Energy Industry and Floods

Social, legal and health issues related to air and water toxic pollution in Australia.

Energy Industry and Floods

Postby HVPA_research » Sun Jan 09, 2011 7:01 am

--
From HVPA mailing list, post by Peta:

It was revealed today by the AP that the state of Pennsylvania is allowing "wastewater so salty, and so polluted with metals like barium and strontium" to be flushed into local waterways. This wastewater is a result of natural gas extraction method called "fracking" which has been a sore spot with the affected community.

The protests against gas fracking in the Marcellus Shale area of Pennsylvania have increased in size since the movie Gasland was released, which brought great awareness to the environmental damage caused by this method.

The AP described the process of fracking and the effect on water as follows:

Fracking involves injecting millions of gallons of water mixed with chemicals and sand deep into the rock, shattering the shale and releasing the gas trapped inside. When the gas comes to the surface, some of the water comes back, too, along with underground brine that exists naturally.
It can be several times saltier than sea water and tainted with fracking chemicals, some of which can be carcinogenic if swallowed at high enough levels over time.

The water is also often laden with barium, which is found in underground ore deposits and can cause high blood pressure, and radium, a naturally occurring radioactive substance.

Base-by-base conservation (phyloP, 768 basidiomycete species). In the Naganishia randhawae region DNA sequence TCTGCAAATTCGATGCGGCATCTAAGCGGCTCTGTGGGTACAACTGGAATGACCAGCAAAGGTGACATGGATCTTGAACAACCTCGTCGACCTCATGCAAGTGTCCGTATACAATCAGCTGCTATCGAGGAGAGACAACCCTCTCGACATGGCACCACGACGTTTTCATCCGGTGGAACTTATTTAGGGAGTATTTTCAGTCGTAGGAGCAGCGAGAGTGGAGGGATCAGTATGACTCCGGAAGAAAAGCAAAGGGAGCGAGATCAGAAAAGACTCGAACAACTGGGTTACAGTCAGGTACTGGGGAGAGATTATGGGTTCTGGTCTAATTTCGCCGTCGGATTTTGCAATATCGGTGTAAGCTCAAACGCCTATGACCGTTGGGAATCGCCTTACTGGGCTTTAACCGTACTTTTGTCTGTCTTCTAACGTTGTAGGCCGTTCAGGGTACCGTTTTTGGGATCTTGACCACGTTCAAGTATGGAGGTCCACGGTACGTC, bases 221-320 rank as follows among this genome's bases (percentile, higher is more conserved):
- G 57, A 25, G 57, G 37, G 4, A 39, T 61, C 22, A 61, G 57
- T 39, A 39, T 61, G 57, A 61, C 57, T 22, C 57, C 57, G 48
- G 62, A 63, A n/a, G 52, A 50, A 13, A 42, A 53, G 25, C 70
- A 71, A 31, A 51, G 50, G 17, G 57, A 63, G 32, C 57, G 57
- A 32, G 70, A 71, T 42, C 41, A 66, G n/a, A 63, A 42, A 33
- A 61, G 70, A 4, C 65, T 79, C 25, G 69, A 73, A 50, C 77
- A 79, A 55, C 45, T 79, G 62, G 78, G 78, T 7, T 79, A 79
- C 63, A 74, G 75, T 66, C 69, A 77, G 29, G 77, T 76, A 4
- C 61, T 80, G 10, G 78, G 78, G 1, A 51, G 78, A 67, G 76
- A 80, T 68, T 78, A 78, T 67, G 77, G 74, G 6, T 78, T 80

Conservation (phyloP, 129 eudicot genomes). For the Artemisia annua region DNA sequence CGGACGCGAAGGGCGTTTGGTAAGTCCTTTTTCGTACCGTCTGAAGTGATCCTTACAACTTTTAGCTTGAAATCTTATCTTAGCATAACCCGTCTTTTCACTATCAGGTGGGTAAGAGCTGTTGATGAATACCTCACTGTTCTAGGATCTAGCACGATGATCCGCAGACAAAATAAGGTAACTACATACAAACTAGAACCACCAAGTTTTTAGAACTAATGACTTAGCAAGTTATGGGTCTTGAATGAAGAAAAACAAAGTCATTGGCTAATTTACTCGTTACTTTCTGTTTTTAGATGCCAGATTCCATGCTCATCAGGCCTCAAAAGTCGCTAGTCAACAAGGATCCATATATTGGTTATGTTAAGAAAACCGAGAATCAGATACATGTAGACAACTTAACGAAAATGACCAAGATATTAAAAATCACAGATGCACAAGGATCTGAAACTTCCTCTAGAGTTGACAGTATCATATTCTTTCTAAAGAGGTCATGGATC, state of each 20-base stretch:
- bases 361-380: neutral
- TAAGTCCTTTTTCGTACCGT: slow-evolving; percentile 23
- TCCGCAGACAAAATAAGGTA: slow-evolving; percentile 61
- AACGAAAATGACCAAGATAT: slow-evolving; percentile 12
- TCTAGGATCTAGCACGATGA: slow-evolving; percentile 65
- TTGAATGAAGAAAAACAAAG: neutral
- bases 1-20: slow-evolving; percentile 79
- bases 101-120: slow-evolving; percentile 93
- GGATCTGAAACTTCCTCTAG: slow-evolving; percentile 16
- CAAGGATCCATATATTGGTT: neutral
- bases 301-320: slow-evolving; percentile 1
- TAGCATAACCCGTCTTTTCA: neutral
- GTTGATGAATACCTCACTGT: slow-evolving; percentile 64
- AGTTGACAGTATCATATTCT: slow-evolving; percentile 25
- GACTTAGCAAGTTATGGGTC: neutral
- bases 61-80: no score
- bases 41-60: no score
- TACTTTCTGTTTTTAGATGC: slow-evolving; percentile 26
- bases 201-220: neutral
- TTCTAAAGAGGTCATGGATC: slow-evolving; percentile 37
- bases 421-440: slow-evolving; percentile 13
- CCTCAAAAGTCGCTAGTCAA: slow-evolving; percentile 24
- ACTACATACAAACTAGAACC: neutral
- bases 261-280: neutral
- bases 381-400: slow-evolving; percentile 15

Pennsylvania reportedly allows the waste liquid that gushes from gas wells to be only partially treated for environmentally harmful substances. Then, companies like Atlas Resources and Cabot Oil & Gas are legally able to dump their spoils into the local rivers that provide drinking water to nearby communities.

link:http://blacklistednews.com/Penn-Allows-Gas-Fracking-Waste-to-be-Dumped-in-Local-Waterways/12157/0/6/6/Y/M.htmlmaybe useful to know?



Yes, American environment protection authorities are very relaxed about allowing contaminated water from industrial processes, such as non-conventional gas industry, flow into their rivers. They have a lot more rainfall in the eastern states and annual winter snow melt particularly in the Rocky Mountains. In Australia we have none of that. We have occasional floods, sometimes catastrophic like those in Queensland right now. Queensland government already announced that water from all the flooded coal mines will be "carefully" pumped into their flooding rivers. Water from the flooded CSG fracking ponds is already there and on the way to NSW, South Australia or to the Great Barrier Reef.

Coal mines in the Hunter also regularly pump their waste water into the Hunter River during the floods legally under regulations and arrangements that are far from transparent. One problem with this form of the waste disposal is that free-flowing rivers are not like city storm water drains lined with concrete. They meander and flood over enormous flood plains where the water lies in stagnant ponds for weeks. A lot contamination by salt or heavy metals could thus finish in the top layers of the rich soils of the fertile flood plains which are our bread basket.

Finally, none of the regulators seems to realise that the health of our water supplies is also dependent on the size of the polluting industries. Our rivers can, probably, cope with a relatively small energy industry for domestic purposes. Our rivers certainly cannot cope with the ambitions and uncontrolled expansion of the coal and un-conventional gas industry. I think that the nature is trying to tell us that if we export all that carbon, to be burned overseas, it will come back to us in the form of cyclones, droughts and floods. The pollution that we bring to the surface will also stay with us for generations if not for ever...
Regards,
Jorge
HVPA_research
 
Posts: 588
Joined: Thu Jun 18, 2009 10:26 pm

Return to Coal Seam Gas and Environment

Who is online

Users browsing this forum: No registered users and 1 guest

cron